After two straightforward exercises testing our ability to breathe with a snorkel and to clear the water out of a mask while underwater, one crazy drill remained. Everyone donned heavy rubber orange masks as the instructor explained we would be treading water in a circle, with our hands planted firmly on the shoulders of the guy ahead of us. While I like swimming laps, I am not quite Houdini at holding my breath and taking apart belts underwater. But put me in a group exercise with some random physical challenge and I am in my element. Keeping your head above the water while a pair of hands pull desperately at your shoulders is far messier than it sounds. One by one the guys in my group let go and went under until only half of us were left in the water. I almost let go in the middle, when a pair of thrashing legs opened the ghastly blister Gibush Matkal had bequeathed to my left heel. As legs continued to thrash the now open wound, I reminder myself that quitting was not an option and with a shout of "blood in the water" kept going till time was called.

Maybe the speedos were to blame. Or perhaps fault lies with the awesome guys in my squad, one of whom started rapping "go shawty, its yo birthday" when I was assigned number fifty at the start of the tryout. Or blame the very chill instructors who insisted we call them by their first names. Even the bus driver may have had a hand in making today's "pool tryout" far more relaxed than Gibush Matkal. Before we arrived at the right location in the morning, the bus driver stopped several times to ask members of Moshav Gderot how to get to the swimming pool.

Today was so relaxed, in fact, that it was challenging to take the instructor's opening words to heart and stay focused and give the same level of effort as at Gibush Matkal. Whenever I sensed my own attention drifting, however, I knew I merely had to look around for inspiration at the dozens of cats that, for reasons no one could explain, covered the grounds of the tryout, green orbs focused on the mere mortals that aspired to join their fraternity in Unit 669.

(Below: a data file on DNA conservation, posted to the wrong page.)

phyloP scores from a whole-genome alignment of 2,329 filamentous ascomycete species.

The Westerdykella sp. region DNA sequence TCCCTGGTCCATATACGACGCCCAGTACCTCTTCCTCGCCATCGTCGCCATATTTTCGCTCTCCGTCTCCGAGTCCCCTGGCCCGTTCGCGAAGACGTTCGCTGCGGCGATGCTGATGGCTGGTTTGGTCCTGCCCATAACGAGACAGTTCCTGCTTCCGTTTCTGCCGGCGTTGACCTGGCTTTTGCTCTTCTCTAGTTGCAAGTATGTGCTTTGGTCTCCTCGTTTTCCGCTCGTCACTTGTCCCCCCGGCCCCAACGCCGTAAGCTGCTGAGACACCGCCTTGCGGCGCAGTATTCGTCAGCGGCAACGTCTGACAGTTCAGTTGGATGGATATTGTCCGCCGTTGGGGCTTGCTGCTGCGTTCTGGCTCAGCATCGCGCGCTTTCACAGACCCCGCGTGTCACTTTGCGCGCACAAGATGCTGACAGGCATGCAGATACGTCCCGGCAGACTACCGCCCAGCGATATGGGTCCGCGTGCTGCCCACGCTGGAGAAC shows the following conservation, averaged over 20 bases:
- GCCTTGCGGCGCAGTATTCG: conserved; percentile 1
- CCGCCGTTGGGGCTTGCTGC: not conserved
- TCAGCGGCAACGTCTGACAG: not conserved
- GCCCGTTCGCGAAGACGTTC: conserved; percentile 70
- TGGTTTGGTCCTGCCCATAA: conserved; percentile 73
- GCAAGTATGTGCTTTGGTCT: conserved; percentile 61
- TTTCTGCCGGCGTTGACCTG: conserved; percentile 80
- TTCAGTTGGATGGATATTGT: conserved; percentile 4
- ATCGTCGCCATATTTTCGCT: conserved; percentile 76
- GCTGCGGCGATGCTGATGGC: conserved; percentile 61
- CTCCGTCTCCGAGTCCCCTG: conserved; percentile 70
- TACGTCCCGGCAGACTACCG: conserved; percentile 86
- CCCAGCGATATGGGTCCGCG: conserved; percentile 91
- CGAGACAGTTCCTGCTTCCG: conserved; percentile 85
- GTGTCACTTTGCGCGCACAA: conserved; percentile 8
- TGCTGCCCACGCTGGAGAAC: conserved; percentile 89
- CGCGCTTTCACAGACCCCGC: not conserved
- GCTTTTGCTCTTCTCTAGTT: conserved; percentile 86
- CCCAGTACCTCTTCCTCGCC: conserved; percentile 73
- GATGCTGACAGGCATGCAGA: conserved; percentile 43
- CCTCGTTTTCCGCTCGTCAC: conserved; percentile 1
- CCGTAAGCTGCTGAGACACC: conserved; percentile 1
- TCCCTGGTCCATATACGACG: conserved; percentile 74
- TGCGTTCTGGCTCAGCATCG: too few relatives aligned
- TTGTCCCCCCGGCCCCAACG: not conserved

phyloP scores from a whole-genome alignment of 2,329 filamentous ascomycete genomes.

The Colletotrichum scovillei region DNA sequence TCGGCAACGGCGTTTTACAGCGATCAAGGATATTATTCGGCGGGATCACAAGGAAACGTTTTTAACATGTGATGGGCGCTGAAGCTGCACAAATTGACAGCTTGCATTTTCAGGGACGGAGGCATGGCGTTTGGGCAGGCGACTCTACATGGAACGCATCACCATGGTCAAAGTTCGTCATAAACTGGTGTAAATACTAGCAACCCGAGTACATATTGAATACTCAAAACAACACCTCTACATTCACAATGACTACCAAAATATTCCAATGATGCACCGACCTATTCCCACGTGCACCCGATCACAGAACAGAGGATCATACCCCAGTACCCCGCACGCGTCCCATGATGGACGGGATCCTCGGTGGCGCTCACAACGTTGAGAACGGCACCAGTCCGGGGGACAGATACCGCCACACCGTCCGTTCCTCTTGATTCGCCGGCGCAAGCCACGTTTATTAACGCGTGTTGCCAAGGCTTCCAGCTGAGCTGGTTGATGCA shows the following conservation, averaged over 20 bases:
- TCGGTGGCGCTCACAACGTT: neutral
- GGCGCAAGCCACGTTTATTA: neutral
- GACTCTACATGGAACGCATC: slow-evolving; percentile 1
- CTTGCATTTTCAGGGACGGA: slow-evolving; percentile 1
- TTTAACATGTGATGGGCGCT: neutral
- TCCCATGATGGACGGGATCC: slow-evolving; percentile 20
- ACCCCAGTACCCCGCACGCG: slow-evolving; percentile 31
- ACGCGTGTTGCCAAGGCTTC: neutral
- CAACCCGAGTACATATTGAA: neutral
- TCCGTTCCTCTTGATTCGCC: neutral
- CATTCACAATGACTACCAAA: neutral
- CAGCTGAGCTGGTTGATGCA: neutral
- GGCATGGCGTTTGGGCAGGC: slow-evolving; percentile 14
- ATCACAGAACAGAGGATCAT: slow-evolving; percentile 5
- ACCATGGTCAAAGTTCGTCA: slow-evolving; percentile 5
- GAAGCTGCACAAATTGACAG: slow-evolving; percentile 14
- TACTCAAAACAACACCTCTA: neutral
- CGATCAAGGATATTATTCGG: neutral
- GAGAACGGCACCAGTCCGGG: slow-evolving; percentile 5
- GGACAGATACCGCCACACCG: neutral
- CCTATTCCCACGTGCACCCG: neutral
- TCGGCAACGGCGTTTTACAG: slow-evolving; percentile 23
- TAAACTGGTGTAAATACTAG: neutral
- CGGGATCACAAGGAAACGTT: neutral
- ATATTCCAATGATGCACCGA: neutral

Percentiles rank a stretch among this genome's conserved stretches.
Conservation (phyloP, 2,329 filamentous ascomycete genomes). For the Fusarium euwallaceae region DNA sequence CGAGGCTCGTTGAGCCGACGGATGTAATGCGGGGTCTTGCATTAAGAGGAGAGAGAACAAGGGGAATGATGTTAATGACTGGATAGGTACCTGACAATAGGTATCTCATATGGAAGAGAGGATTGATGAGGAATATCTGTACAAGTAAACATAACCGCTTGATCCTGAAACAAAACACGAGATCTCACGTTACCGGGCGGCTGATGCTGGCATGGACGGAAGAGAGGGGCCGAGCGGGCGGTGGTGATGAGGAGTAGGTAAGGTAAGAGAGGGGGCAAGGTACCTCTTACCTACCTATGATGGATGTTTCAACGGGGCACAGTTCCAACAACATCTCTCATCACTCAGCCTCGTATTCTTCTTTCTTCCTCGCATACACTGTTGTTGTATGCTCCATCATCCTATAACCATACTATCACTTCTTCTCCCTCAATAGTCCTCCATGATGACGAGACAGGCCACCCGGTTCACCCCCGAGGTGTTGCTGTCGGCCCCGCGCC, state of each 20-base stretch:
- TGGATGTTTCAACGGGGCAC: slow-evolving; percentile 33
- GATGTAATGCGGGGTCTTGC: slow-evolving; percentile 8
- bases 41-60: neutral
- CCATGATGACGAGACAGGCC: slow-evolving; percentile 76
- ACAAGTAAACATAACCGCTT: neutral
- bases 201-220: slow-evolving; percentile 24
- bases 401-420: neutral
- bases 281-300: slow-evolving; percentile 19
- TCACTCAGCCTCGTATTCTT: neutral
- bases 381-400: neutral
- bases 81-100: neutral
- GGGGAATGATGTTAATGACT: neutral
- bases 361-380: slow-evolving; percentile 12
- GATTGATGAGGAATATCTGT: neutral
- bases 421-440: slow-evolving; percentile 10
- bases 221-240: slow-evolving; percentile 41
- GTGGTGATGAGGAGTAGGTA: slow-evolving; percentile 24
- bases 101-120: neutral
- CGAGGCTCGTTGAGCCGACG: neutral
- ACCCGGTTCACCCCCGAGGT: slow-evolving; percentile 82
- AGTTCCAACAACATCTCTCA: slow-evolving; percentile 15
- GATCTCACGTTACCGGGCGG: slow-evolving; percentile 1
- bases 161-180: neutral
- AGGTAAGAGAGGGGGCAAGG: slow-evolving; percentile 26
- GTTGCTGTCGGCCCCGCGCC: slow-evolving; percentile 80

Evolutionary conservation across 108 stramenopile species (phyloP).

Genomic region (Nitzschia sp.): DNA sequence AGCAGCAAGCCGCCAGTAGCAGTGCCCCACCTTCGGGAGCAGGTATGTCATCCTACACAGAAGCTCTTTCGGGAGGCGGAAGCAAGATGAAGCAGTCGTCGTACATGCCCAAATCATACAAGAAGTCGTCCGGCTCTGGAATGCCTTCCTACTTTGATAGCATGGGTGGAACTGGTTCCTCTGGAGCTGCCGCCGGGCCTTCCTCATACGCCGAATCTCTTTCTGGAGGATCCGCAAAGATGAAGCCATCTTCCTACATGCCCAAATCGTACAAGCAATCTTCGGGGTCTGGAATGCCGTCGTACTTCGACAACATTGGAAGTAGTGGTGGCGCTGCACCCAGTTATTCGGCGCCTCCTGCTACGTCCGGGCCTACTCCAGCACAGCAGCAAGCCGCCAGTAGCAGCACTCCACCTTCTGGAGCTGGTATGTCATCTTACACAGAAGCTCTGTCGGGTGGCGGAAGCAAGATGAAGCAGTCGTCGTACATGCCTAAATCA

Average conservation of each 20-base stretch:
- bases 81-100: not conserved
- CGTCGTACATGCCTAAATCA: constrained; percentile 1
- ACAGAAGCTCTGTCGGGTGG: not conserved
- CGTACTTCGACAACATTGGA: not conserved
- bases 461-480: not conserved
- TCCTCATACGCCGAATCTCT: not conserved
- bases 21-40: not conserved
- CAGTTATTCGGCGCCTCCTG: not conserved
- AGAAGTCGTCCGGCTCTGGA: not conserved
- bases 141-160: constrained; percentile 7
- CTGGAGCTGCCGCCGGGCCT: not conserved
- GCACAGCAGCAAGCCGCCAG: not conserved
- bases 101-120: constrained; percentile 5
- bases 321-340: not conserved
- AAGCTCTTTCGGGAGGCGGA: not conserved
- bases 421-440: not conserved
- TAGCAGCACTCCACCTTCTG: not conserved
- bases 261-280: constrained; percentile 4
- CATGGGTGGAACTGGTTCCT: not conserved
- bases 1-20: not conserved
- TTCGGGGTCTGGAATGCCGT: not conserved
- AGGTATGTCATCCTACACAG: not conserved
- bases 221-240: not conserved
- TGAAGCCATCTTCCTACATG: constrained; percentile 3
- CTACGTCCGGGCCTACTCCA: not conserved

Sunday, November 15, 2009

The Cat and the Bird

"So you like fish, my friend?"

I was just polishing off a last serving of tuna at the final day of Gibush Matkal when I heard someone ask me about my fondness for fish. After subsisting on little save for canned tuna for the last week, I was in no rush to express my love for the species. So without looking up, I replied "Can't get enough of them. Even did a class project in ninth grade on the Humuhumunukunukuapua."

"The what?"

"The state fish of Hawaii," a second voice purred from the shadows. "The one whose name is longer than the fish. Or so they say. I just know it goes well with creamy coconut milk."

Funny, I thought to myself, I could have sworn that second voice came from the shadowy corner to my right. Except nobody was there save for a slim cat, its black fur all but camouflaged in the darkness save for a pair of emerald eyes.

"My friend, we were speaking of fish. Eating fish to be precise."

This time I looked up to find who was addressing me. No one was around though a colorful bird was fluttering in front of the horizon, its chest a brilliant amber, the wings two dazzling arcs of azure light.

Great, I thought, after not eating fish for five years, I break my vegetarian vows for one week and here I am imagining a bird and cat are taking me to task.

"This isn't a game" the cat purred once more, as it arched its back and bared a handful of sharp claws.

"And your imagination has nothing to do with it," added the fluttering bird.

"I have been observing you all week," the bird continued, "and I like what I see. Us birds know when someone has an eye for spearing fish, and we think you could be a king at it."